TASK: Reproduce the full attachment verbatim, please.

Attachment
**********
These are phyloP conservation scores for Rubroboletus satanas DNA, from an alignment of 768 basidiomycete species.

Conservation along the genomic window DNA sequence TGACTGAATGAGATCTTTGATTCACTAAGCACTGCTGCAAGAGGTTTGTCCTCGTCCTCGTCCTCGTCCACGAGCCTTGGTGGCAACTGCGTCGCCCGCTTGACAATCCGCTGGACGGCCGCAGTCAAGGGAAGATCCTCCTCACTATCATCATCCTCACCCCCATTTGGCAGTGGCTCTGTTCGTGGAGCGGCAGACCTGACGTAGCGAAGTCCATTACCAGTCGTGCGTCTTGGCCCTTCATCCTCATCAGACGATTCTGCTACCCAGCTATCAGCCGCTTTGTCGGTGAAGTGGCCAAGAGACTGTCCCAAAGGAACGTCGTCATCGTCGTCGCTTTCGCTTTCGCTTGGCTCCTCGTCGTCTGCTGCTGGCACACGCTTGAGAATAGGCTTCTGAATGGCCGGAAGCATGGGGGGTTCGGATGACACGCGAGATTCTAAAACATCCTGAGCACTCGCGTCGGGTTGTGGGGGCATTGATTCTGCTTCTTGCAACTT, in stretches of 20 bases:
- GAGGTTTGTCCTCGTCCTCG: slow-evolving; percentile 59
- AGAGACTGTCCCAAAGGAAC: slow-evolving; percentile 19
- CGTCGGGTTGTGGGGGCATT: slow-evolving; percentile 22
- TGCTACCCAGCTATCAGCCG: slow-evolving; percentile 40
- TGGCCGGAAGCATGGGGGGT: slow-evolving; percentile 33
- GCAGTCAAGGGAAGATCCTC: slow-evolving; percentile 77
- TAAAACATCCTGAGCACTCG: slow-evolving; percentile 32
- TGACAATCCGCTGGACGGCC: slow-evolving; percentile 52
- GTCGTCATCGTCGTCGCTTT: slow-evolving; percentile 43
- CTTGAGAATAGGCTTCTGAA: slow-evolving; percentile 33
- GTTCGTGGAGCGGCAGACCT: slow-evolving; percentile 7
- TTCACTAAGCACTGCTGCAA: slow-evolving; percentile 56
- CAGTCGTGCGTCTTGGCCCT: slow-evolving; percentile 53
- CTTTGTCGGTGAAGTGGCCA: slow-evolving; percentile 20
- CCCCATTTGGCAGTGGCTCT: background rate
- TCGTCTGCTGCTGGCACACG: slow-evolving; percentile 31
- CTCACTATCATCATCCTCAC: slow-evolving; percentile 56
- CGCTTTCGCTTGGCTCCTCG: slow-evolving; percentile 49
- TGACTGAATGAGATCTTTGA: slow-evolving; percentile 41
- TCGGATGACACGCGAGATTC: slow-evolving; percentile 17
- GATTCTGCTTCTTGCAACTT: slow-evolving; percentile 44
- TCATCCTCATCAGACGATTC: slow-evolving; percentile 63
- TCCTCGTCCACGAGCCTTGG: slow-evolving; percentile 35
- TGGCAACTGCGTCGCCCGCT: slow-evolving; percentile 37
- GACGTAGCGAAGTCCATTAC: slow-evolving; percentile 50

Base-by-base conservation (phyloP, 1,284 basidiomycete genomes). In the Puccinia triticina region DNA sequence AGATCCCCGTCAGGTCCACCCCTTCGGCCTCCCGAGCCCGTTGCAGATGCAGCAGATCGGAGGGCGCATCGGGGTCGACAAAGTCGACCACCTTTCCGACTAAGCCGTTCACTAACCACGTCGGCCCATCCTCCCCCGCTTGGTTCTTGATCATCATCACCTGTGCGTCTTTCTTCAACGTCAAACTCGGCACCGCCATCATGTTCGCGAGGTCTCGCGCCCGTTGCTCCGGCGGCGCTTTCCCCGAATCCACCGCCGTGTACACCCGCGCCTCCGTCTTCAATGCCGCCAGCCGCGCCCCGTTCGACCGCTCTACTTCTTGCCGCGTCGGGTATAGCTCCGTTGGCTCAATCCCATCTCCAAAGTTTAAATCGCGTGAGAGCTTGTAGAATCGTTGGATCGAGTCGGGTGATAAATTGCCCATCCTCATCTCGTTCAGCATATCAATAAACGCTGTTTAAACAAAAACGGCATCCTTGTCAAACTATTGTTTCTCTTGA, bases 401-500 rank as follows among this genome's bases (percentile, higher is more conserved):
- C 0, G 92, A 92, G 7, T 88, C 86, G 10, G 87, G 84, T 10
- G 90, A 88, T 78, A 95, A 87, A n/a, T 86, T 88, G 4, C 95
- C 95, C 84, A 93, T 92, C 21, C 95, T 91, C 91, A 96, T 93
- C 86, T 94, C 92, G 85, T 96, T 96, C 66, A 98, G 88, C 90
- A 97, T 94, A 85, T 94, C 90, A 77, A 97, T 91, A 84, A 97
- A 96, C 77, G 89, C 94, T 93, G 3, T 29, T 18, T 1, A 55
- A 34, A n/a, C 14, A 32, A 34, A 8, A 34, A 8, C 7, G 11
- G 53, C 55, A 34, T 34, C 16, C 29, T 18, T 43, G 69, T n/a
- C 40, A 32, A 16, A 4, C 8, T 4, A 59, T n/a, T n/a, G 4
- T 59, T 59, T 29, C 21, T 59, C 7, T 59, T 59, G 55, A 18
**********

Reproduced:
These are phyloP conservation scores for Rubroboletus satanas DNA, from an alignment of 768 basidiomycete species.

Conservation along the genomic window DNA sequence TGACTGAATGAGATCTTTGATTCACTAAGCACTGCTGCAAGAGGTTTGTCCTCGTCCTCGTCCTCGTCCACGAGCCTTGGTGGCAACTGCGTCGCCCGCTTGACAATCCGCTGGACGGCCGCAGTCAAGGGAAGATCCTCCTCACTATCATCATCCTCACCCCCATTTGGCAGTGGCTCTGTTCGTGGAGCGGCAGACCTGACGTAGCGAAGTCCATTACCAGTCGTGCGTCTTGGCCCTTCATCCTCATCAGACGATTCTGCTACCCAGCTATCAGCCGCTTTGTCGGTGAAGTGGCCAAGAGACTGTCCCAAAGGAACGTCGTCATCGTCGTCGCTTTCGCTTTCGCTTGGCTCCTCGTCGTCTGCTGCTGGCACACGCTTGAGAATAGGCTTCTGAATGGCCGGAAGCATGGGGGGTTCGGATGACACGCGAGATTCTAAAACATCCTGAGCACTCGCGTCGGGTTGTGGGGGCATTGATTCTGCTTCTTGCAACTT, in stretches of 20 bases:
- GAGGTTTGTCCTCGTCCTCG: slow-evolving; percentile 59
- AGAGACTGTCCCAAAGGAAC: slow-evolving; percentile 19
- CGTCGGGTTGTGGGGGCATT: slow-evolving; percentile 22
- TGCTACCCAGCTATCAGCCG: slow-evolving; percentile 40
- TGGCCGGAAGCATGGGGGGT: slow-evolving; percentile 33
- GCAGTCAAGGGAAGATCCTC: slow-evolving; percentile 77
- TAAAACATCCTGAGCACTCG: slow-evolving; percentile 32
- TGACAATCCGCTGGACGGCC: slow-evolving; percentile 52
- GTCGTCATCGTCGTCGCTTT: slow-evolving; percentile 43
- CTTGAGAATAGGCTTCTGAA: slow-evolving; percentile 33
- GTTCGTGGAGCGGCAGACCT: slow-evolving; percentile 7
- TTCACTAAGCACTGCTGCAA: slow-evolving; percentile 56
- CAGTCGTGCGTCTTGGCCCT: slow-evolving; percentile 53
- CTTTGTCGGTGAAGTGGCCA: slow-evolving; percentile 20
- CCCCATTTGGCAGTGGCTCT: background rate
- TCGTCTGCTGCTGGCACACG: slow-evolving; percentile 31
- CTCACTATCATCATCCTCAC: slow-evolving; percentile 56
- CGCTTTCGCTTGGCTCCTCG: slow-evolving; percentile 49
- TGACTGAATGAGATCTTTGA: slow-evolving; percentile 41
- TCGGATGACACGCGAGATTC: slow-evolving; percentile 17
- GATTCTGCTTCTTGCAACTT: slow-evolving; percentile 44
- TCATCCTCATCAGACGATTC: slow-evolving; percentile 63
- TCCTCGTCCACGAGCCTTGG: slow-evolving; percentile 35
- TGGCAACTGCGTCGCCCGCT: slow-evolving; percentile 37
- GACGTAGCGAAGTCCATTAC: slow-evolving; percentile 50

Base-by-base conservation (phyloP, 1,284 basidiomycete genomes). In the Puccinia triticina region DNA sequence AGATCCCCGTCAGGTCCACCCCTTCGGCCTCCCGAGCCCGTTGCAGATGCAGCAGATCGGAGGGCGCATCGGGGTCGACAAAGTCGACCACCTTTCCGACTAAGCCGTTCACTAACCACGTCGGCCCATCCTCCCCCGCTTGGTTCTTGATCATCATCACCTGTGCGTCTTTCTTCAACGTCAAACTCGGCACCGCCATCATGTTCGCGAGGTCTCGCGCCCGTTGCTCCGGCGGCGCTTTCCCCGAATCCACCGCCGTGTACACCCGCGCCTCCGTCTTCAATGCCGCCAGCCGCGCCCCGTTCGACCGCTCTACTTCTTGCCGCGTCGGGTATAGCTCCGTTGGCTCAATCCCATCTCCAAAGTTTAAATCGCGTGAGAGCTTGTAGAATCGTTGGATCGAGTCGGGTGATAAATTGCCCATCCTCATCTCGTTCAGCATATCAATAAACGCTGTTTAAACAAAAACGGCATCCTTGTCAAACTATTGTTTCTCTTGA, bases 401-500 rank as follows among this genome's bases (percentile, higher is more conserved):
- C 0, G 92, A 92, G 7, T 88, C 86, G 10, G 87, G 84, T 10
- G 90, A 88, T 78, A 95, A 87, A n/a, T 86, T 88, G 4, C 95
- C 95, C 84, A 93, T 92, C 21, C 95, T 91, C 91, A 96, T 93
- C 86, T 94, C 92, G 85, T 96, T 96, C 66, A 98, G 88, C 90
- A 97, T 94, A 85, T 94, C 90, A 77, A 97, T 91, A 84, A 97
- A 96, C 77, G 89, C 94, T 93, G 3, T 29, T 18, T 1, A 55
- A 34, A n/a, C 14, A 32, A 34, A 8, A 34, A 8, C 7, G 11
- G 53, C 55, A 34, T 34, C 16, C 29, T 18, T 43, G 69, T n/a
- C 40, A 32, A 16, A 4, C 8, T 4, A 59, T n/a, T n/a, G 4
- T 59, T 59, T 29, C 21, T 59, C 7, T 59, T 59, G 55, A 18